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5 December 2013 11:26 am ,
Vol. 342 ,
An animal rights group known as the Nonhuman Rights Project filed lawsuits in three New York courts this week in an...
Researchers have been hot on the trail of the elusive Denisovans, a type of ancient human known only by their DNA and...
Thousands of scientists in the Russian Academy of Sciences (RAS) are about to lose their jobs as a result of the...
Dyslexia, a learning disability that hinders reading, hasn't been associated with deficits in vision, hearing, or...
Exotic, elusive, and dangerous, snakes have fascinated humankind for millennia. They can be hard to find, yet their...
Researchers have sequenced and analyzed the first two snake genomes, which represent two evolutionary extremes. The...
Snake venoms are remarkably complex mixtures that can stun or kill prey within minutes. But more and more researchers...
At age 30, Dutch biologist Freek Vonk has built up a respectable career as a snake scientist. But in his home country,...
- 5 December 2013 11:26 am , Vol. 342 , #6163
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Obama Raises Profile of Gulf Restoration in Primetime Speech
16 June 2010 5:57 pm
Scientists know that the oil spill from the Deepwater Horizon well is just the latest affliction for coastal wetlands in the Gulf of Mexico. So they were pleased when President Barack Obama last night pledged a new, long-term effort aimed at repairing what he called "decades of environmental damage" to the region. "I see this as a real opportunity," says Denise Reed, a coastal geomorphologist at the University of New Orleans.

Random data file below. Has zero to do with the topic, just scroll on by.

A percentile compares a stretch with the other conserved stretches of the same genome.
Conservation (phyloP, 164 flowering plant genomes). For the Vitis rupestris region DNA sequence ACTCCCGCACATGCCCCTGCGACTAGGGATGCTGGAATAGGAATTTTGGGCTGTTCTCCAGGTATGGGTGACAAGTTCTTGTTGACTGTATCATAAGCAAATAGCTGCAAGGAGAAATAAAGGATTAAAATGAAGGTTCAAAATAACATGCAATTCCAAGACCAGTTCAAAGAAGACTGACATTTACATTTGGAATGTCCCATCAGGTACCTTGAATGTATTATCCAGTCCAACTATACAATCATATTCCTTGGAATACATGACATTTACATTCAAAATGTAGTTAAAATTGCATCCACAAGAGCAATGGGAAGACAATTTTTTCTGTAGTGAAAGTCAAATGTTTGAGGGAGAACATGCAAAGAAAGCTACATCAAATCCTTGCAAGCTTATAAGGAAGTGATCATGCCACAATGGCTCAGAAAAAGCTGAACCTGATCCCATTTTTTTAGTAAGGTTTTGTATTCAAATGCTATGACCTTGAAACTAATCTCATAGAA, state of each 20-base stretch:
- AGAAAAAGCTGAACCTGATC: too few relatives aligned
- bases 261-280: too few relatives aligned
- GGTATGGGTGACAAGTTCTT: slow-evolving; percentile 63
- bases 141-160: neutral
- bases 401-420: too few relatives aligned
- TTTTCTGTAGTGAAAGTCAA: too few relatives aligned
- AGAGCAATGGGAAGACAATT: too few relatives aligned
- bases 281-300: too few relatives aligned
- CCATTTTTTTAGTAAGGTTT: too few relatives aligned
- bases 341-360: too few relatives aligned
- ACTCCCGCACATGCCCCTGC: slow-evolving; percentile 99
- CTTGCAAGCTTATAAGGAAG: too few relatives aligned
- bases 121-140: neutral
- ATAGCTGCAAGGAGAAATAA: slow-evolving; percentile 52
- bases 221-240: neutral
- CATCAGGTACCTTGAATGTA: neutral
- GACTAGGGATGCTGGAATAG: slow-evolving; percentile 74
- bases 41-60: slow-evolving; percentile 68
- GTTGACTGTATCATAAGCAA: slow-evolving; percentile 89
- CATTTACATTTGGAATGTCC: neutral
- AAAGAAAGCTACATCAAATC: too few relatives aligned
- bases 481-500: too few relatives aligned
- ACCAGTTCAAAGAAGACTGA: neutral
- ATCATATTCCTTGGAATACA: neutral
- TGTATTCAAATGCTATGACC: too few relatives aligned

No details have been released, but the effort will likely build on an interagency effort that the White House Council on Environmental Quality began in March. The goal is to create a "road map" and vision next year for how federal agencies should be restoring the wetlands.
The new approach would be much broader. In the speech, his first from the Oval Office, Obama said the plan should be designed not by the federal officials but by the gulf states, tribes, businesses, and other stakeholders. Given this array of interests, says Reed, it won't be easy to settle the many tradeoffs involved in restoration. "What I'm expecting here is some leadership to make sure that we don't take forever to agree."
Obama said Navy Secretary Ray Mabus, a former governor of Mississippi, will lead the effort. Oceanographer Robert Twilley of Louisiana State University, Baton Rouge, welcomed the choice of a high-ranking Administration official. "This is the closest we've been to the president on this," he says.
For more on the gulf oil spill, see our full coverage.